Random Generator for Stable Family of Distributions

Description

Returns random deviates from the stable family of probability distributions.

Usage

1
rstable(n, scale = 1, index = stop("no index arg"), skewness = 0)

Arguments

n

sample size

index

number from the interval (0, 2]. An index of 2 corresponds to the normal, 1 to the Cauchy. Smaller values mean longer tails.

skewness

number giving the modified skewness (see Chambers et al., 1976). Negative values correspond to skewness to the left (the median is smaller than the mean, if it exists), and positive values correspond to skewness to the right (the median is larger than the mean). The absolute value of skewness should not exceed 1.

scale

the scale of the distribution.

Details

This function returns a random variate from the Levy skew stable distribution with index=alpha, scale=c and skewness=beta. The skewness parameter must lie in the range [-1,1] while the index parameter must lie in the range (0,2]. The Levy skew stable probability distribution is defined by a fourier transform,

p(x) = {1 \over 2 π} \int_{-∞}^{+∞} dt \exp(-it x - |c t|^α (1-i β sign(t) \tan(πα/2)))

When alpha=1 the term tan(pi alpha/2) is replaced by -(2/pi) log|t|. For alpha=2 the distribution reduces to a Gaussian distribution with sigma = sqrt(2) scale and the skewness parameter has no effect. For alpha < 1 the tails of the distribution become extremely wide. The symmetric distribution corresponds to beta=0.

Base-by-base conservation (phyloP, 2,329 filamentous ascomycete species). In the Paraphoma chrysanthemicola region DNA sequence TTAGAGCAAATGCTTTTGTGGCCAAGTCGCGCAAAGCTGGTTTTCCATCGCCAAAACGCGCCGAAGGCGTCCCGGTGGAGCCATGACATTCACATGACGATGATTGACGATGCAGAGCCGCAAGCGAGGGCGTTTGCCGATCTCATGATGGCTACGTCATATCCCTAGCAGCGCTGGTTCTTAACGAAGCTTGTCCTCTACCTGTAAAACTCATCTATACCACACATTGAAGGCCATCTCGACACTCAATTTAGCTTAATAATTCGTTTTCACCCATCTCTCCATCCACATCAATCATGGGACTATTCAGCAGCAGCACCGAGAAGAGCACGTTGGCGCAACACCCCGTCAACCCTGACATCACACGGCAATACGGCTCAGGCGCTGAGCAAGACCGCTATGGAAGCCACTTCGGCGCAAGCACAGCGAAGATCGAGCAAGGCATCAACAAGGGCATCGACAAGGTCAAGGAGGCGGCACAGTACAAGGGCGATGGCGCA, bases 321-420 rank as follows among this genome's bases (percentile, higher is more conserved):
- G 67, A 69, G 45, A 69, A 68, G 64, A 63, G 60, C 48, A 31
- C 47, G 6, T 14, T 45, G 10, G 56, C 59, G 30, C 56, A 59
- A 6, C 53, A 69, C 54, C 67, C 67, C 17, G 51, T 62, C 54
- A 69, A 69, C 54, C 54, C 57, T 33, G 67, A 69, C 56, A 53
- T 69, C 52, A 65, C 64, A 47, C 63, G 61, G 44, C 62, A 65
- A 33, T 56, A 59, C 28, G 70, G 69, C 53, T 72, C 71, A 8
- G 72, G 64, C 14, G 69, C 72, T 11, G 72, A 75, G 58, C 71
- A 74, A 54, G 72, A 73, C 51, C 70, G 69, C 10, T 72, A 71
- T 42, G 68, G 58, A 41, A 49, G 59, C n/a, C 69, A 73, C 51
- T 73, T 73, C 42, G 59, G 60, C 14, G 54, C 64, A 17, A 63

The Levy alpha-stable distributions have the property that if N alpha-stable variates are drawn from the distribution p(c, alpha, beta) then the sum $Y = X_1 + X_2 + ... + X_N$ will also be distributed as an alpha-stable variate, p(N^{1/alpha} c, alpha, beta).

There is no explicit solution for the form of p(x) and there are no density, probability or quantile functions supplied for this distribution.

Value

random sample from the specified stable distribution.

References

Chambers, J. M., Mallows, C. L. and Stuck, B. W. (1976). A Method for Simulating Stable Random Variables. Journal of the American Statistical Association 71, 340-344.

Lo\"gae\"ve, M. (1977). Probability Theory I. (fourth edition) Springer-Verlag, New York.

See Also

rnorm, rcauchy.

Examples

1
hist(rstable(200, 1.5, .5)) #fairly long tails, skewed right

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